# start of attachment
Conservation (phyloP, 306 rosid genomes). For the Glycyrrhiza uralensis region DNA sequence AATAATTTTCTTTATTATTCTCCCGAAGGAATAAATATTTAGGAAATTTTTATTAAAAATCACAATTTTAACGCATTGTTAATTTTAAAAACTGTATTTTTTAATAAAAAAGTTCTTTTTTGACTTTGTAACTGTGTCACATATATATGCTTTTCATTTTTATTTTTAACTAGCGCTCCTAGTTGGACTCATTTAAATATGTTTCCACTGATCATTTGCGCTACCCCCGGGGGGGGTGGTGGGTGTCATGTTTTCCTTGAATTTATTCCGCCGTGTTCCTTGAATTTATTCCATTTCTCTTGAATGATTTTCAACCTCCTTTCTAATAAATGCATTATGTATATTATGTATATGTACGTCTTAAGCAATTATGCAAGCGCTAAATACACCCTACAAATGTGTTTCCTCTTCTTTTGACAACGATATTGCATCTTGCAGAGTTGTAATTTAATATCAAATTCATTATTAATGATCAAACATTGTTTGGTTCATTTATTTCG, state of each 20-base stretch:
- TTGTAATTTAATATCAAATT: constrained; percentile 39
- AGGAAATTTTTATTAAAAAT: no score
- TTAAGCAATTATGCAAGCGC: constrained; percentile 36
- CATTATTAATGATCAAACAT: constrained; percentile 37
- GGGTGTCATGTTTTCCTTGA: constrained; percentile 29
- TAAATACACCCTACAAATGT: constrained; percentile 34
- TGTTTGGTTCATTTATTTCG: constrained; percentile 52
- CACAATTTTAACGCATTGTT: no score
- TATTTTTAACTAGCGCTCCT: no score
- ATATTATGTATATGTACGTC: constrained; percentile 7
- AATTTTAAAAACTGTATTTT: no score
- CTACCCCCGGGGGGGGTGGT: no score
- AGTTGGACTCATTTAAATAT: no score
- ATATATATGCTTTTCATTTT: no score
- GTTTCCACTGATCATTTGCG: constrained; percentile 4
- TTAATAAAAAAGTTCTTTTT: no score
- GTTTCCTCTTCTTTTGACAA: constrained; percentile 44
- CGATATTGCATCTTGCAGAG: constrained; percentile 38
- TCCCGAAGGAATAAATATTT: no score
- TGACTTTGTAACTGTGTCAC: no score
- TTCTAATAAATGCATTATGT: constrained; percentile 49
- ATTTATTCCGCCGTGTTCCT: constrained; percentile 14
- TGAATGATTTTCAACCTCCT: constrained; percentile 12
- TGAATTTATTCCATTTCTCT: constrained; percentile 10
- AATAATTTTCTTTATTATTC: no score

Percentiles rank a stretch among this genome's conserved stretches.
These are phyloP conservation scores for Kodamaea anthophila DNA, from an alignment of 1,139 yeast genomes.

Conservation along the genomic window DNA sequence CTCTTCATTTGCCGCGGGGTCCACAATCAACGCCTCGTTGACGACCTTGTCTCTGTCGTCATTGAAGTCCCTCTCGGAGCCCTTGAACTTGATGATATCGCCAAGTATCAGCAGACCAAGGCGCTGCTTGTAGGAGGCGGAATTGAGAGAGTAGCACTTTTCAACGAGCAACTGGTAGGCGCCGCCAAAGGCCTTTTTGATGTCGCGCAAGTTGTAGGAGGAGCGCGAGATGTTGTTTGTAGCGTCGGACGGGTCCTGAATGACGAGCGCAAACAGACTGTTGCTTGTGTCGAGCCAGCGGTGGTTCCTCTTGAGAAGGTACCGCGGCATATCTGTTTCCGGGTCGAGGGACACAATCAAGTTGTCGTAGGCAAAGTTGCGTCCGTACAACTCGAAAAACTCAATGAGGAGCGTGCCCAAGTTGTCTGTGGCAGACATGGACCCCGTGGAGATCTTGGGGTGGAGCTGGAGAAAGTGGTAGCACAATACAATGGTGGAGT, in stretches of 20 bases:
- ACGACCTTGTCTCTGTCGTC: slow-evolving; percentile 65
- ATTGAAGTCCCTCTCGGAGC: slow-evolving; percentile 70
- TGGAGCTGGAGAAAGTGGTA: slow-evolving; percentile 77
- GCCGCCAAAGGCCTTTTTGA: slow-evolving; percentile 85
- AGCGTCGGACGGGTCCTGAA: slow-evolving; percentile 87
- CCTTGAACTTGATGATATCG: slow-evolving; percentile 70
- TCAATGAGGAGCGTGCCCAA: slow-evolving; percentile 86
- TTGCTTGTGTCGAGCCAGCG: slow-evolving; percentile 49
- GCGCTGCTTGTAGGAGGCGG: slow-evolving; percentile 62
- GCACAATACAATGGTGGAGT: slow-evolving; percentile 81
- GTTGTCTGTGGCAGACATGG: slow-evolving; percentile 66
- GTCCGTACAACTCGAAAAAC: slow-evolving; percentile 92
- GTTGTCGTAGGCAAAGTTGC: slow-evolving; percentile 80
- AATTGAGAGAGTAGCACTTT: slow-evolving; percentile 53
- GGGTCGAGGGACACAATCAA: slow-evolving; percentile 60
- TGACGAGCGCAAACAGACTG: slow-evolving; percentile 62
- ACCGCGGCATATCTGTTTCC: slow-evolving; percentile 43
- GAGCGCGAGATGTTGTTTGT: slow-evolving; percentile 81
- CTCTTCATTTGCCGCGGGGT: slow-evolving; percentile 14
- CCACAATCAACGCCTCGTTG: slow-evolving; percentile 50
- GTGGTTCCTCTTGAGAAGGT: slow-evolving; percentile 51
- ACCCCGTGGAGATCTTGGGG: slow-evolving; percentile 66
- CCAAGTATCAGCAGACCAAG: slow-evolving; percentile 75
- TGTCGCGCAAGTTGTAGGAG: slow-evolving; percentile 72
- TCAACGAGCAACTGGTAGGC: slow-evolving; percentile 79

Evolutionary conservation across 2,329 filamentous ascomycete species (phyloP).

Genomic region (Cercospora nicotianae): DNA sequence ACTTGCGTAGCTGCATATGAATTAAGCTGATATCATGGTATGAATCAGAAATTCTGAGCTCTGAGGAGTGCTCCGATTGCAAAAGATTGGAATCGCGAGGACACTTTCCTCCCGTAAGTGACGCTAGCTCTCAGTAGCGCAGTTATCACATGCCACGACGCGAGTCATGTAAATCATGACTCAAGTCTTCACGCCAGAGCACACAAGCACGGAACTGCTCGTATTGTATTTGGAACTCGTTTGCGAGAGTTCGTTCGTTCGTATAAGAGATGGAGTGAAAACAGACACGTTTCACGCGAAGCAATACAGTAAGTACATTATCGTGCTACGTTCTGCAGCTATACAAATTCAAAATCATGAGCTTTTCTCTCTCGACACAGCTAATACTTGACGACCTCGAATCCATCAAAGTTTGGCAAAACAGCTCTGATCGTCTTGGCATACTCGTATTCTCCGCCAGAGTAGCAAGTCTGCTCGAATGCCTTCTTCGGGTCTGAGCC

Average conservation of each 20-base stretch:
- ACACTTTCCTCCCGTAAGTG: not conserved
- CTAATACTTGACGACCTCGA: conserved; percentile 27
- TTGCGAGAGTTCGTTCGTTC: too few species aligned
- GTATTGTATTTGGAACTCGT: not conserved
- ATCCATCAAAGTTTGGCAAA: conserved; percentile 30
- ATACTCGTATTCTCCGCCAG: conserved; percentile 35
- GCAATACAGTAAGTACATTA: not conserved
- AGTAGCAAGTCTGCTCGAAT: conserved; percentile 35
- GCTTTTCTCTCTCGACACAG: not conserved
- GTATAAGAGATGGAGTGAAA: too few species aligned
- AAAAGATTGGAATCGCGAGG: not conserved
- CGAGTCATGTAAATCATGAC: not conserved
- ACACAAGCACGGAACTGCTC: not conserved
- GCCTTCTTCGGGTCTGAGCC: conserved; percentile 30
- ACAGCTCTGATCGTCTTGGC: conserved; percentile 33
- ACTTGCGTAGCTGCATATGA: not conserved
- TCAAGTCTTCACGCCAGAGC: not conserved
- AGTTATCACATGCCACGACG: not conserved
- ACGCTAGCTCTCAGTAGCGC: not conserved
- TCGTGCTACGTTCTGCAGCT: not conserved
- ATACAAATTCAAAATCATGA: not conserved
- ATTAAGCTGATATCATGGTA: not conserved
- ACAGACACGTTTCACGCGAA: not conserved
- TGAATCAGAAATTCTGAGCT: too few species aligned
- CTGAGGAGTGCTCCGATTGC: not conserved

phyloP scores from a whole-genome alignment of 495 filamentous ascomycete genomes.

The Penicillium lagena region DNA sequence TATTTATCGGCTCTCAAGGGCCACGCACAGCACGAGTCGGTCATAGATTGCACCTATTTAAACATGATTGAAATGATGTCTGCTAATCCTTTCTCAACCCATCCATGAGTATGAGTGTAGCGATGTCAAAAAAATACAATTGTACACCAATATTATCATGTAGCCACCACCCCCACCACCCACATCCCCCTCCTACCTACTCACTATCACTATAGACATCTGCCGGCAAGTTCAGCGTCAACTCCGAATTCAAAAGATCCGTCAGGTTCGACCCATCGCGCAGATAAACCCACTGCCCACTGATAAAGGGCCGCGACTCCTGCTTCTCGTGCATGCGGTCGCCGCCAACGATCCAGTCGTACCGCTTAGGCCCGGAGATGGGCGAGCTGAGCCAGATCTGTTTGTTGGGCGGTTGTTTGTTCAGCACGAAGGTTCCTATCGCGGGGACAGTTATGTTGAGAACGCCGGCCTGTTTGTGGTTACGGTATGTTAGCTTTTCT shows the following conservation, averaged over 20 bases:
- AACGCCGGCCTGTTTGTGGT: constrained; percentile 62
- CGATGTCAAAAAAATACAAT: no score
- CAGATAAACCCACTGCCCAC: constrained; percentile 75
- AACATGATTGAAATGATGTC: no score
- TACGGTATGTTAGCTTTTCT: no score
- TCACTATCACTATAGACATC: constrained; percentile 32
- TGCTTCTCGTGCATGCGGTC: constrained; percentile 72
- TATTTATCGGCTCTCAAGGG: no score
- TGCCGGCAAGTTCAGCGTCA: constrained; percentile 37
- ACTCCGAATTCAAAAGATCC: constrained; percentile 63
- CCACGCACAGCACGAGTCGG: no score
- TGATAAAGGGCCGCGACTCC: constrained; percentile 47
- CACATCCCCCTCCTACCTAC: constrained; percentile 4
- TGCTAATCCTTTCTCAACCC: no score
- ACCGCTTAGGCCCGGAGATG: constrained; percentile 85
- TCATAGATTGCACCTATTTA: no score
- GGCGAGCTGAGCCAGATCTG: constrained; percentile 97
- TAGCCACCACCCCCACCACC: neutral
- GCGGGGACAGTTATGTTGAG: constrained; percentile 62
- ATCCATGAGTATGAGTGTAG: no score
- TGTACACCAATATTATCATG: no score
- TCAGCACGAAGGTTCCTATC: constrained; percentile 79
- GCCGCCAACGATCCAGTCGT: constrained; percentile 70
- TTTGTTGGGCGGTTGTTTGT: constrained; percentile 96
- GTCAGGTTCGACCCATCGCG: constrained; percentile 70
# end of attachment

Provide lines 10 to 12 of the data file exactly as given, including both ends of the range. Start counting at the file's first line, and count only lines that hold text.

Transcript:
- TATTTTTAACTAGCGCTCCT: no score
- ATATTATGTATATGTACGTC: constrained; percentile 7
- AATTTTAAAAACTGTATTTT: no score